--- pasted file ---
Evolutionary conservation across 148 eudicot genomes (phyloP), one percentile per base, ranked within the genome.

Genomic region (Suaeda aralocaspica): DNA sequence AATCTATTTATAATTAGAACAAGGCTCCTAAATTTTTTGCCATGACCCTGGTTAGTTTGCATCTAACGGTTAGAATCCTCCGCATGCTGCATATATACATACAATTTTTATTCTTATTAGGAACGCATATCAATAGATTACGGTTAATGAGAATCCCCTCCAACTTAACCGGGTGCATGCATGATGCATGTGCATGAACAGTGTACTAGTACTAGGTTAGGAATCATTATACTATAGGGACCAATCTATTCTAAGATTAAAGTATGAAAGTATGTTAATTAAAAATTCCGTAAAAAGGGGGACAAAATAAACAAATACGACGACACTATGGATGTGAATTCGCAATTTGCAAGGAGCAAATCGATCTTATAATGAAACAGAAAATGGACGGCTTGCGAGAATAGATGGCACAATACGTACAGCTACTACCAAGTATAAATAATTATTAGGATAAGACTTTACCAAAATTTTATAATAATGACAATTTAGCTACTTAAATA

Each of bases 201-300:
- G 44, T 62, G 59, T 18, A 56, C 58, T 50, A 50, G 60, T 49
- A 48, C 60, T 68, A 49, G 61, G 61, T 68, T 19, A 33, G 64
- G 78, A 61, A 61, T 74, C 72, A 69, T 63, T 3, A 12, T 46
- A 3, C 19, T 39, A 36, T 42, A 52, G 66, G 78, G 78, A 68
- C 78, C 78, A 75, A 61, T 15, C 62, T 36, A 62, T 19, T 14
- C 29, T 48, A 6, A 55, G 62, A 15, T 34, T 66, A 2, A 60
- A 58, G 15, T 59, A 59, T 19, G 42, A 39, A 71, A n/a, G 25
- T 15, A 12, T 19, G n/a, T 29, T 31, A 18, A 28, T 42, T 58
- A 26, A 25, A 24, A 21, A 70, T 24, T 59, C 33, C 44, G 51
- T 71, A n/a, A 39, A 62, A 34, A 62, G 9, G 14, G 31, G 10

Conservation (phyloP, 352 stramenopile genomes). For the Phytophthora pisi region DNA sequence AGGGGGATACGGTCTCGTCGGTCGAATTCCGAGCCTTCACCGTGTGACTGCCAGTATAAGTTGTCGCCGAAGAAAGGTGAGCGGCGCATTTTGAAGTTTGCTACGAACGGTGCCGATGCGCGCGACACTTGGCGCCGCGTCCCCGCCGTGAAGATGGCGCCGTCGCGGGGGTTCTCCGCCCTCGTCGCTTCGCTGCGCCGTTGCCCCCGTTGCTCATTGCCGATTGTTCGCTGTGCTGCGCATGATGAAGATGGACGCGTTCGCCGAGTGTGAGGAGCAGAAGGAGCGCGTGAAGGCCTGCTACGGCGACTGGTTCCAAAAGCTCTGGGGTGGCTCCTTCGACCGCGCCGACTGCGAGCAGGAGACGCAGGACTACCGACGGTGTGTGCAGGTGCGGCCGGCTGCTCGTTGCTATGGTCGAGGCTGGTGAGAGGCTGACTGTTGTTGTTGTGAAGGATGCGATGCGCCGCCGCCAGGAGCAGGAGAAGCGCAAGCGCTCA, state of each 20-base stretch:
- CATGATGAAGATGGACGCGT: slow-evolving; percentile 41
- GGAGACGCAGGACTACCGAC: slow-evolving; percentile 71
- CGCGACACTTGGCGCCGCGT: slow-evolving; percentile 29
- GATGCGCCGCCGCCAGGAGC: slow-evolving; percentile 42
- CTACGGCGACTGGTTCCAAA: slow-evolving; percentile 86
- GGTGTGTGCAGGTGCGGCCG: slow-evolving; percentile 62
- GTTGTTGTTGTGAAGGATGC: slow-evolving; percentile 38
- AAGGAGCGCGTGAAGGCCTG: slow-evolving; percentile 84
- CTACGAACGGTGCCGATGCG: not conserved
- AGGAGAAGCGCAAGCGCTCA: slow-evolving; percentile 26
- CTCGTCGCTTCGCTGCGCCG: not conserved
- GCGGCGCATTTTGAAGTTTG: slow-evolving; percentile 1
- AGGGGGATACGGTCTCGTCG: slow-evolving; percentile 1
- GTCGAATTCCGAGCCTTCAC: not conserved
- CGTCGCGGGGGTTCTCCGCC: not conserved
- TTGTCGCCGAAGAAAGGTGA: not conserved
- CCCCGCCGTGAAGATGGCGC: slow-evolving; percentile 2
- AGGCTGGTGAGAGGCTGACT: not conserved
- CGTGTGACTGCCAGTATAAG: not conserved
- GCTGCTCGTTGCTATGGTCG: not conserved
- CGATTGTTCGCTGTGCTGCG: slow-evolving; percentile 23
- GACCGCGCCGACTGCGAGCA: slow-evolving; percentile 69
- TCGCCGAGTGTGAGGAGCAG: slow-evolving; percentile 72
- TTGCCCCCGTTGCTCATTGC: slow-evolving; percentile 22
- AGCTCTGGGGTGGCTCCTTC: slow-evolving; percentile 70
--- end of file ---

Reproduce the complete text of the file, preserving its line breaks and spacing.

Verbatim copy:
Evolutionary conservation across 148 eudicot genomes (phyloP), one percentile per base, ranked within the genome.

Genomic region (Suaeda aralocaspica): DNA sequence AATCTATTTATAATTAGAACAAGGCTCCTAAATTTTTTGCCATGACCCTGGTTAGTTTGCATCTAACGGTTAGAATCCTCCGCATGCTGCATATATACATACAATTTTTATTCTTATTAGGAACGCATATCAATAGATTACGGTTAATGAGAATCCCCTCCAACTTAACCGGGTGCATGCATGATGCATGTGCATGAACAGTGTACTAGTACTAGGTTAGGAATCATTATACTATAGGGACCAATCTATTCTAAGATTAAAGTATGAAAGTATGTTAATTAAAAATTCCGTAAAAAGGGGGACAAAATAAACAAATACGACGACACTATGGATGTGAATTCGCAATTTGCAAGGAGCAAATCGATCTTATAATGAAACAGAAAATGGACGGCTTGCGAGAATAGATGGCACAATACGTACAGCTACTACCAAGTATAAATAATTATTAGGATAAGACTTTACCAAAATTTTATAATAATGACAATTTAGCTACTTAAATA

Each of bases 201-300:
- G 44, T 62, G 59, T 18, A 56, C 58, T 50, A 50, G 60, T 49
- A 48, C 60, T 68, A 49, G 61, G 61, T 68, T 19, A 33, G 64
- G 78, A 61, A 61, T 74, C 72, A 69, T 63, T 3, A 12, T 46
- A 3, C 19, T 39, A 36, T 42, A 52, G 66, G 78, G 78, A 68
- C 78, C 78, A 75, A 61, T 15, C 62, T 36, A 62, T 19, T 14
- C 29, T 48, A 6, A 55, G 62, A 15, T 34, T 66, A 2, A 60
- A 58, G 15, T 59, A 59, T 19, G 42, A 39, A 71, A n/a, G 25
- T 15, A 12, T 19, G n/a, T 29, T 31, A 18, A 28, T 42, T 58
- A 26, A 25, A 24, A 21, A 70, T 24, T 59, C 33, C 44, G 51
- T 71, A n/a, A 39, A 62, A 34, A 62, G 9, G 14, G 31, G 10

Conservation (phyloP, 352 stramenopile genomes). For the Phytophthora pisi region DNA sequence AGGGGGATACGGTCTCGTCGGTCGAATTCCGAGCCTTCACCGTGTGACTGCCAGTATAAGTTGTCGCCGAAGAAAGGTGAGCGGCGCATTTTGAAGTTTGCTACGAACGGTGCCGATGCGCGCGACACTTGGCGCCGCGTCCCCGCCGTGAAGATGGCGCCGTCGCGGGGGTTCTCCGCCCTCGTCGCTTCGCTGCGCCGTTGCCCCCGTTGCTCATTGCCGATTGTTCGCTGTGCTGCGCATGATGAAGATGGACGCGTTCGCCGAGTGTGAGGAGCAGAAGGAGCGCGTGAAGGCCTGCTACGGCGACTGGTTCCAAAAGCTCTGGGGTGGCTCCTTCGACCGCGCCGACTGCGAGCAGGAGACGCAGGACTACCGACGGTGTGTGCAGGTGCGGCCGGCTGCTCGTTGCTATGGTCGAGGCTGGTGAGAGGCTGACTGTTGTTGTTGTGAAGGATGCGATGCGCCGCCGCCAGGAGCAGGAGAAGCGCAAGCGCTCA, state of each 20-base stretch:
- CATGATGAAGATGGACGCGT: slow-evolving; percentile 41
- GGAGACGCAGGACTACCGAC: slow-evolving; percentile 71
- CGCGACACTTGGCGCCGCGT: slow-evolving; percentile 29
- GATGCGCCGCCGCCAGGAGC: slow-evolving; percentile 42
- CTACGGCGACTGGTTCCAAA: slow-evolving; percentile 86
- GGTGTGTGCAGGTGCGGCCG: slow-evolving; percentile 62
- GTTGTTGTTGTGAAGGATGC: slow-evolving; percentile 38
- AAGGAGCGCGTGAAGGCCTG: slow-evolving; percentile 84
- CTACGAACGGTGCCGATGCG: not conserved
- AGGAGAAGCGCAAGCGCTCA: slow-evolving; percentile 26
- CTCGTCGCTTCGCTGCGCCG: not conserved
- GCGGCGCATTTTGAAGTTTG: slow-evolving; percentile 1
- AGGGGGATACGGTCTCGTCG: slow-evolving; percentile 1
- GTCGAATTCCGAGCCTTCAC: not conserved
- CGTCGCGGGGGTTCTCCGCC: not conserved
- TTGTCGCCGAAGAAAGGTGA: not conserved
- CCCCGCCGTGAAGATGGCGC: slow-evolving; percentile 2
- AGGCTGGTGAGAGGCTGACT: not conserved
- CGTGTGACTGCCAGTATAAG: not conserved
- GCTGCTCGTTGCTATGGTCG: not conserved
- CGATTGTTCGCTGTGCTGCG: slow-evolving; percentile 23
- GACCGCGCCGACTGCGAGCA: slow-evolving; percentile 69
- TCGCCGAGTGTGAGGAGCAG: slow-evolving; percentile 72
- TTGCCCCCGTTGCTCATTGC: slow-evolving; percentile 22
- AGCTCTGGGGTGGCTCCTTC: slow-evolving; percentile 70